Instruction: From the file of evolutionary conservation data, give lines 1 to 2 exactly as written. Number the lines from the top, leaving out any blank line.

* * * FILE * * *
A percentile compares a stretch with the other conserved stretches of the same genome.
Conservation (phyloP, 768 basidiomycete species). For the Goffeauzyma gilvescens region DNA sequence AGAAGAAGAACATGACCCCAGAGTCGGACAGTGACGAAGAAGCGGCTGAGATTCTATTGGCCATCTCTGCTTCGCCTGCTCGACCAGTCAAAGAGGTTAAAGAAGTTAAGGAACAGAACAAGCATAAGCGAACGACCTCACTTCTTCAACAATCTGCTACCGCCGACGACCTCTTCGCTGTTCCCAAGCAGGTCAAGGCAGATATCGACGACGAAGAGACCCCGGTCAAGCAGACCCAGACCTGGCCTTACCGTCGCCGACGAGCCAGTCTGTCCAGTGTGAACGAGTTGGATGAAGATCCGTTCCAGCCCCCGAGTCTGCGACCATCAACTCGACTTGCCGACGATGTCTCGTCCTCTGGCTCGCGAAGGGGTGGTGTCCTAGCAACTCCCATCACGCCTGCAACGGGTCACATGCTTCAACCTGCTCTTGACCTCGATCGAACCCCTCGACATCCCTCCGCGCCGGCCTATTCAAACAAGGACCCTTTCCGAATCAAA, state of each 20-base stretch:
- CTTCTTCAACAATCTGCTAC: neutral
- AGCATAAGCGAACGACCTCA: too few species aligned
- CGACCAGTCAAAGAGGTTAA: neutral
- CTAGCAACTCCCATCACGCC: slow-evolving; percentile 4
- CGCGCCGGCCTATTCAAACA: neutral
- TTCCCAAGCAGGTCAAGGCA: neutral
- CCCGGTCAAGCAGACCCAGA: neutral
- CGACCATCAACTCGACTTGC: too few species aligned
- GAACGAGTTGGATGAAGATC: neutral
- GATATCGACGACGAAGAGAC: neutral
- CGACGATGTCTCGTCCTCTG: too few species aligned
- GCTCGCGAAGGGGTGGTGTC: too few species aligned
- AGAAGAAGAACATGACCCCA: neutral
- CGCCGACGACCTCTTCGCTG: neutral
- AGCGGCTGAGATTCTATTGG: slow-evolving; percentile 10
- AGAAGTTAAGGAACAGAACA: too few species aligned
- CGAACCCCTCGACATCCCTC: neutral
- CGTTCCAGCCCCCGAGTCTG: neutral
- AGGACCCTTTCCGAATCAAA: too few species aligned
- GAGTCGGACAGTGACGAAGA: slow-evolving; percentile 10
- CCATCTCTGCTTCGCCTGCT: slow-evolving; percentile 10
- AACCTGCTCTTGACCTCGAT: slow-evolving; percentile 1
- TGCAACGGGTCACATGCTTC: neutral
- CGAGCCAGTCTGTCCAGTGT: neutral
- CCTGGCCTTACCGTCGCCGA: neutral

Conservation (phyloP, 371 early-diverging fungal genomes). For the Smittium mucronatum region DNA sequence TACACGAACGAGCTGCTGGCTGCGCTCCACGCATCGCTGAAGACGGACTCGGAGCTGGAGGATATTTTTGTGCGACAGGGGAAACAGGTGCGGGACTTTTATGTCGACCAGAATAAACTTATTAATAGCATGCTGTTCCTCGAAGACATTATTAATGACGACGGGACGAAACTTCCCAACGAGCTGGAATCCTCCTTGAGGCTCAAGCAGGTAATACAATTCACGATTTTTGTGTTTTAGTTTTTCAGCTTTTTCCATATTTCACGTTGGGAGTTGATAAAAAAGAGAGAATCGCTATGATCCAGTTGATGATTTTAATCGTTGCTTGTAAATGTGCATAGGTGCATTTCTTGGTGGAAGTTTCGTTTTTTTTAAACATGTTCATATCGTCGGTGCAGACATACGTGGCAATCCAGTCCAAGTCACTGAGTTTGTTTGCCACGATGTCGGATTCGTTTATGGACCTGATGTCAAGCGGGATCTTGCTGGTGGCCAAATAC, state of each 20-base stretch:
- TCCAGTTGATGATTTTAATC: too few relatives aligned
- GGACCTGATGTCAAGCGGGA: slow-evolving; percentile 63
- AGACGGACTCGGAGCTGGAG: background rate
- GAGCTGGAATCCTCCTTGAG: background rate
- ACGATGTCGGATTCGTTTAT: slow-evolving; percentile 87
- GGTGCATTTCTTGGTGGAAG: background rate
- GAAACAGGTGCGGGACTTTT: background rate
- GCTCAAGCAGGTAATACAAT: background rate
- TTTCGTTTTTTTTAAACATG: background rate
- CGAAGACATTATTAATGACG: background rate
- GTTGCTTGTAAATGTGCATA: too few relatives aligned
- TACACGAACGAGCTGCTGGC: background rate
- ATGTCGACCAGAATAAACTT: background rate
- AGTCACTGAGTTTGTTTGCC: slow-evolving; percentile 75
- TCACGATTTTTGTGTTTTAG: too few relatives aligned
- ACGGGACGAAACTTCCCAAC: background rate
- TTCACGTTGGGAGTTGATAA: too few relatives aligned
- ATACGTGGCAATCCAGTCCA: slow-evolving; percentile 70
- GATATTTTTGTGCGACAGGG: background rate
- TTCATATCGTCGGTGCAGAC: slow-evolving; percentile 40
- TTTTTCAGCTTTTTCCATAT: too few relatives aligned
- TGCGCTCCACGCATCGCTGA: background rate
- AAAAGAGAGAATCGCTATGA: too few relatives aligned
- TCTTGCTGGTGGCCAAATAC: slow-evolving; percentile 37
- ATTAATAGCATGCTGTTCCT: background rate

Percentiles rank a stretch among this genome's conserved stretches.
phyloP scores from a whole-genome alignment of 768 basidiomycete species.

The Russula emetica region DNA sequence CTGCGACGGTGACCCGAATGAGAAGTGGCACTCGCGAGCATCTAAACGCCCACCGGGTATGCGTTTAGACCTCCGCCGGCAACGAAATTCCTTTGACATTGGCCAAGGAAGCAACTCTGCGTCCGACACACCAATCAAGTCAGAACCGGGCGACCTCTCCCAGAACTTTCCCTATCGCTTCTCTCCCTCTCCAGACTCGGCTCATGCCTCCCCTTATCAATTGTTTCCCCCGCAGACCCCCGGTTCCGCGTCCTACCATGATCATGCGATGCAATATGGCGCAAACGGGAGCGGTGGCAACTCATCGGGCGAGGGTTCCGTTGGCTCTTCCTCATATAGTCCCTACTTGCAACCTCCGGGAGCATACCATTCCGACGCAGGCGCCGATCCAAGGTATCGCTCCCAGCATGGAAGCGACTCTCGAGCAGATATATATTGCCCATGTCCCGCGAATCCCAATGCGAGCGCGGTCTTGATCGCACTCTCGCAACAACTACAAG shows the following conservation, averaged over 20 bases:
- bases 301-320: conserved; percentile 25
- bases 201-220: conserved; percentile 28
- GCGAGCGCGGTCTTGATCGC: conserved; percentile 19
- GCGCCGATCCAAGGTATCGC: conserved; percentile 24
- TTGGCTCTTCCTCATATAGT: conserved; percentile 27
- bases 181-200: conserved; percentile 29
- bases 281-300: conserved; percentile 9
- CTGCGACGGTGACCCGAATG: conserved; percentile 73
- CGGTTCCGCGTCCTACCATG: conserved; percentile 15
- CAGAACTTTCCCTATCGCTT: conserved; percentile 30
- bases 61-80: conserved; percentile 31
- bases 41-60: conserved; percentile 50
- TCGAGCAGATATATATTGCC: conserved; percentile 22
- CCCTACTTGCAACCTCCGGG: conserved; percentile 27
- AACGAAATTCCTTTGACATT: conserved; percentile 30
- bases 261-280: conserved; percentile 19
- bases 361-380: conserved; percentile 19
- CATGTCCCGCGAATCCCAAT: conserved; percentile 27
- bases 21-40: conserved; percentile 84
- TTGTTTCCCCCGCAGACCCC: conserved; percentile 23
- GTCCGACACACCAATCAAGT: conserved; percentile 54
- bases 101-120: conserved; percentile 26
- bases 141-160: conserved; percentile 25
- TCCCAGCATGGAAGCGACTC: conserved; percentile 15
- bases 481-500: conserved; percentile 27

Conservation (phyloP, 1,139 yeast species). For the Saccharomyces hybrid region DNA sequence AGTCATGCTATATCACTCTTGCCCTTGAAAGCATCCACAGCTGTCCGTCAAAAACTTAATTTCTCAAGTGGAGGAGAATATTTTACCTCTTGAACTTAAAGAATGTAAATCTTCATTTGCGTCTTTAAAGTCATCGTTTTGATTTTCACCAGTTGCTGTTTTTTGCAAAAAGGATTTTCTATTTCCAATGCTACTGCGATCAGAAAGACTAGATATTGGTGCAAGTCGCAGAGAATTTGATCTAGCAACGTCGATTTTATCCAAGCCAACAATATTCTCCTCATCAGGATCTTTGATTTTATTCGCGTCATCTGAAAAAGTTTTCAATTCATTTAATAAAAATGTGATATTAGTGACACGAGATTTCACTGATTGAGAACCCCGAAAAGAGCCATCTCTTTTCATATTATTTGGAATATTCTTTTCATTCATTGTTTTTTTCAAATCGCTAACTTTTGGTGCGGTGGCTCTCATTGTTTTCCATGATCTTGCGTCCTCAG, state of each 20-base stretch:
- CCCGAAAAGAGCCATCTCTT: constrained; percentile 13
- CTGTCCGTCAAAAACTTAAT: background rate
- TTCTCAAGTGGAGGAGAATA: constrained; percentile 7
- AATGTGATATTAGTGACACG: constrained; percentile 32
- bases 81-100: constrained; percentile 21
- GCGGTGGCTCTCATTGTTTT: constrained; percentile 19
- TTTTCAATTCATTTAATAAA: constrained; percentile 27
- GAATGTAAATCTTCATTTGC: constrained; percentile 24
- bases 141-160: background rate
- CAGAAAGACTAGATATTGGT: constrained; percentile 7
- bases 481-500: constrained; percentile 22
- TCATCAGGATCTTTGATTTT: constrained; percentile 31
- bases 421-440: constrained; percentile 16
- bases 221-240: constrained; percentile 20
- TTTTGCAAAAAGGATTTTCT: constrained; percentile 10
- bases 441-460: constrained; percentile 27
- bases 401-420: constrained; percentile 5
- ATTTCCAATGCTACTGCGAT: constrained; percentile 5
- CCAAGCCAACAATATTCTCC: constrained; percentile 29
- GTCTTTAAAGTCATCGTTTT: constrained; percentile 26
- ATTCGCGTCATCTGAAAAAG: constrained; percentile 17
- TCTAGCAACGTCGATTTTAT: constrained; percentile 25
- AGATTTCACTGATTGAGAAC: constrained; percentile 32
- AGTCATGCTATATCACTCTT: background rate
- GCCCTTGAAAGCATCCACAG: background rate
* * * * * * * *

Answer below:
A percentile compares a stretch with the other conserved stretches of the same genome.
Conservation (phyloP, 768 basidiomycete species). For the Goffeauzyma gilvescens region DNA sequence AGAAGAAGAACATGACCCCAGAGTCGGACAGTGACGAAGAAGCGGCTGAGATTCTATTGGCCATCTCTGCTTCGCCTGCTCGACCAGTCAAAGAGGTTAAAGAAGTTAAGGAACAGAACAAGCATAAGCGAACGACCTCACTTCTTCAACAATCTGCTACCGCCGACGACCTCTTCGCTGTTCCCAAGCAGGTCAAGGCAGATATCGACGACGAAGAGACCCCGGTCAAGCAGACCCAGACCTGGCCTTACCGTCGCCGACGAGCCAGTCTGTCCAGTGTGAACGAGTTGGATGAAGATCCGTTCCAGCCCCCGAGTCTGCGACCATCAACTCGACTTGCCGACGATGTCTCGTCCTCTGGCTCGCGAAGGGGTGGTGTCCTAGCAACTCCCATCACGCCTGCAACGGGTCACATGCTTCAACCTGCTCTTGACCTCGATCGAACCCCTCGACATCCCTCCGCGCCGGCCTATTCAAACAAGGACCCTTTCCGAATCAAA, state of each 20-base stretch: